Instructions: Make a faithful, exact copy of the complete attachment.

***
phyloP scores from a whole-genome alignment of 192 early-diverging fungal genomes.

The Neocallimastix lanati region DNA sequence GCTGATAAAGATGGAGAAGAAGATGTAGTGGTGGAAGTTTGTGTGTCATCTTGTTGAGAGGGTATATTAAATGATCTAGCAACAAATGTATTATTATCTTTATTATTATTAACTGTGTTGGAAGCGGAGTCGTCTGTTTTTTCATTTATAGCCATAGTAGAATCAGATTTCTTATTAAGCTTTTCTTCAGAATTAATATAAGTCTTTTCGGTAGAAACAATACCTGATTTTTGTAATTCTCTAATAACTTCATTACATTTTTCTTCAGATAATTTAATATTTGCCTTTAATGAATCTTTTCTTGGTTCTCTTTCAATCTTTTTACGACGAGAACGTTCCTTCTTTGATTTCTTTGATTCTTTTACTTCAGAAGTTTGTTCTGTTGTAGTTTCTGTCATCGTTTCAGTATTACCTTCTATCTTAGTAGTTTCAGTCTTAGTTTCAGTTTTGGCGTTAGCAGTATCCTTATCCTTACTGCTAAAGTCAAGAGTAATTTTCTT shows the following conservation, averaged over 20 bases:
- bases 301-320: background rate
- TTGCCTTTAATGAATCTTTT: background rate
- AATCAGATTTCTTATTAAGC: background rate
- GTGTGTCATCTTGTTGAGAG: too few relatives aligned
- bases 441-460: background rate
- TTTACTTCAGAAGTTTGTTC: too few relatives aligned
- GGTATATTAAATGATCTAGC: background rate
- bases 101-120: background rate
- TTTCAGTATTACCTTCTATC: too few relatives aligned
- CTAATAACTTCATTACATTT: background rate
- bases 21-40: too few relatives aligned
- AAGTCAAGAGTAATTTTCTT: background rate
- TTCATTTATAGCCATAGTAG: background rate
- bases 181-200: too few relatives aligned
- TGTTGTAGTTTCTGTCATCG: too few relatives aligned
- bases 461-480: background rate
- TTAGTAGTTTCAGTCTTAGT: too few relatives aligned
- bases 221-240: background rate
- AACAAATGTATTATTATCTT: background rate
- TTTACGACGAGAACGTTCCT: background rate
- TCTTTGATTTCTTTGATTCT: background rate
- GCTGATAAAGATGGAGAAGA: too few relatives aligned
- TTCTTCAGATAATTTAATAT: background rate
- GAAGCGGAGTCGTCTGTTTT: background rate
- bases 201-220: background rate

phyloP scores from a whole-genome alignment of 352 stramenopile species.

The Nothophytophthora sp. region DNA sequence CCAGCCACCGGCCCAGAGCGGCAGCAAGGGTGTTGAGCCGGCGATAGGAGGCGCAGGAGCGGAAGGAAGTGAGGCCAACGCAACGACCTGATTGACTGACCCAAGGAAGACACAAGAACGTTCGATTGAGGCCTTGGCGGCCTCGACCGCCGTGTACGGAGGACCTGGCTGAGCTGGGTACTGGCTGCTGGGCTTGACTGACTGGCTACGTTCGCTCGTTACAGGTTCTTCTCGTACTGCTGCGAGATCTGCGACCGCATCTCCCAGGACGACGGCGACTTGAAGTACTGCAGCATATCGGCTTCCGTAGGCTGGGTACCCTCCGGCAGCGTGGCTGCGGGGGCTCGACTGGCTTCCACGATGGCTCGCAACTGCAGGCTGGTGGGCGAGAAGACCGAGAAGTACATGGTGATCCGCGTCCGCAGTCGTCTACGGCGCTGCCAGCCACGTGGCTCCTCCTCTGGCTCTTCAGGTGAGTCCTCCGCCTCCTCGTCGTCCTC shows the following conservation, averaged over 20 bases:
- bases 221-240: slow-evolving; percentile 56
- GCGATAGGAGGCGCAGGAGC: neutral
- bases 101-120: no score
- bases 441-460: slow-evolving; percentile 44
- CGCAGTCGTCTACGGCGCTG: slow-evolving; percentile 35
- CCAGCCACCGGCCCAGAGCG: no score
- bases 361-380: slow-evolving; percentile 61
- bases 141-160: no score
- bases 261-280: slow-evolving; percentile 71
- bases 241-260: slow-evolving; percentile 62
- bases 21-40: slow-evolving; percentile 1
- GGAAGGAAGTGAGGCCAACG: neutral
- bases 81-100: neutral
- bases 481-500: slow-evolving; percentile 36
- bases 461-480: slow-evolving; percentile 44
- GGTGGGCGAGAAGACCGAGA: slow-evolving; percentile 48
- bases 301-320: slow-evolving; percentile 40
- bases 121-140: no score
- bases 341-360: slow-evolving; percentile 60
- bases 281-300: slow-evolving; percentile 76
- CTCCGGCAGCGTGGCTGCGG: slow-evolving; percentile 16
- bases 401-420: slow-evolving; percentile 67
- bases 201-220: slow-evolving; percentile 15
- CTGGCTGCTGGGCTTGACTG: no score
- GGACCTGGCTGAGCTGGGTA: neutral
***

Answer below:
phyloP scores from a whole-genome alignment of 192 early-diverging fungal genomes.

The Neocallimastix lanati region DNA sequence GCTGATAAAGATGGAGAAGAAGATGTAGTGGTGGAAGTTTGTGTGTCATCTTGTTGAGAGGGTATATTAAATGATCTAGCAACAAATGTATTATTATCTTTATTATTATTAACTGTGTTGGAAGCGGAGTCGTCTGTTTTTTCATTTATAGCCATAGTAGAATCAGATTTCTTATTAAGCTTTTCTTCAGAATTAATATAAGTCTTTTCGGTAGAAACAATACCTGATTTTTGTAATTCTCTAATAACTTCATTACATTTTTCTTCAGATAATTTAATATTTGCCTTTAATGAATCTTTTCTTGGTTCTCTTTCAATCTTTTTACGACGAGAACGTTCCTTCTTTGATTTCTTTGATTCTTTTACTTCAGAAGTTTGTTCTGTTGTAGTTTCTGTCATCGTTTCAGTATTACCTTCTATCTTAGTAGTTTCAGTCTTAGTTTCAGTTTTGGCGTTAGCAGTATCCTTATCCTTACTGCTAAAGTCAAGAGTAATTTTCTT shows the following conservation, averaged over 20 bases:
- bases 301-320: background rate
- TTGCCTTTAATGAATCTTTT: background rate
- AATCAGATTTCTTATTAAGC: background rate
- GTGTGTCATCTTGTTGAGAG: too few relatives aligned
- bases 441-460: background rate
- TTTACTTCAGAAGTTTGTTC: too few relatives aligned
- GGTATATTAAATGATCTAGC: background rate
- bases 101-120: background rate
- TTTCAGTATTACCTTCTATC: too few relatives aligned
- CTAATAACTTCATTACATTT: background rate
- bases 21-40: too few relatives aligned
- AAGTCAAGAGTAATTTTCTT: background rate
- TTCATTTATAGCCATAGTAG: background rate
- bases 181-200: too few relatives aligned
- TGTTGTAGTTTCTGTCATCG: too few relatives aligned
- bases 461-480: background rate
- TTAGTAGTTTCAGTCTTAGT: too few relatives aligned
- bases 221-240: background rate
- AACAAATGTATTATTATCTT: background rate
- TTTACGACGAGAACGTTCCT: background rate
- TCTTTGATTTCTTTGATTCT: background rate
- GCTGATAAAGATGGAGAAGA: too few relatives aligned
- TTCTTCAGATAATTTAATAT: background rate
- GAAGCGGAGTCGTCTGTTTT: background rate
- bases 201-220: background rate

phyloP scores from a whole-genome alignment of 352 stramenopile species.

The Nothophytophthora sp. region DNA sequence CCAGCCACCGGCCCAGAGCGGCAGCAAGGGTGTTGAGCCGGCGATAGGAGGCGCAGGAGCGGAAGGAAGTGAGGCCAACGCAACGACCTGATTGACTGACCCAAGGAAGACACAAGAACGTTCGATTGAGGCCTTGGCGGCCTCGACCGCCGTGTACGGAGGACCTGGCTGAGCTGGGTACTGGCTGCTGGGCTTGACTGACTGGCTACGTTCGCTCGTTACAGGTTCTTCTCGTACTGCTGCGAGATCTGCGACCGCATCTCCCAGGACGACGGCGACTTGAAGTACTGCAGCATATCGGCTTCCGTAGGCTGGGTACCCTCCGGCAGCGTGGCTGCGGGGGCTCGACTGGCTTCCACGATGGCTCGCAACTGCAGGCTGGTGGGCGAGAAGACCGAGAAGTACATGGTGATCCGCGTCCGCAGTCGTCTACGGCGCTGCCAGCCACGTGGCTCCTCCTCTGGCTCTTCAGGTGAGTCCTCCGCCTCCTCGTCGTCCTC shows the following conservation, averaged over 20 bases:
- bases 221-240: slow-evolving; percentile 56
- GCGATAGGAGGCGCAGGAGC: neutral
- bases 101-120: no score
- bases 441-460: slow-evolving; percentile 44
- CGCAGTCGTCTACGGCGCTG: slow-evolving; percentile 35
- CCAGCCACCGGCCCAGAGCG: no score
- bases 361-380: slow-evolving; percentile 61
- bases 141-160: no score
- bases 261-280: slow-evolving; percentile 71
- bases 241-260: slow-evolving; percentile 62
- bases 21-40: slow-evolving; percentile 1
- GGAAGGAAGTGAGGCCAACG: neutral
- bases 81-100: neutral
- bases 481-500: slow-evolving; percentile 36
- bases 461-480: slow-evolving; percentile 44
- GGTGGGCGAGAAGACCGAGA: slow-evolving; percentile 48
- bases 301-320: slow-evolving; percentile 40
- bases 121-140: no score
- bases 341-360: slow-evolving; percentile 60
- bases 281-300: slow-evolving; percentile 76
- CTCCGGCAGCGTGGCTGCGG: slow-evolving; percentile 16
- bases 401-420: slow-evolving; percentile 67
- bases 201-220: slow-evolving; percentile 15
- CTGGCTGCTGGGCTTGACTG: no score
- GGACCTGGCTGAGCTGGGTA: neutral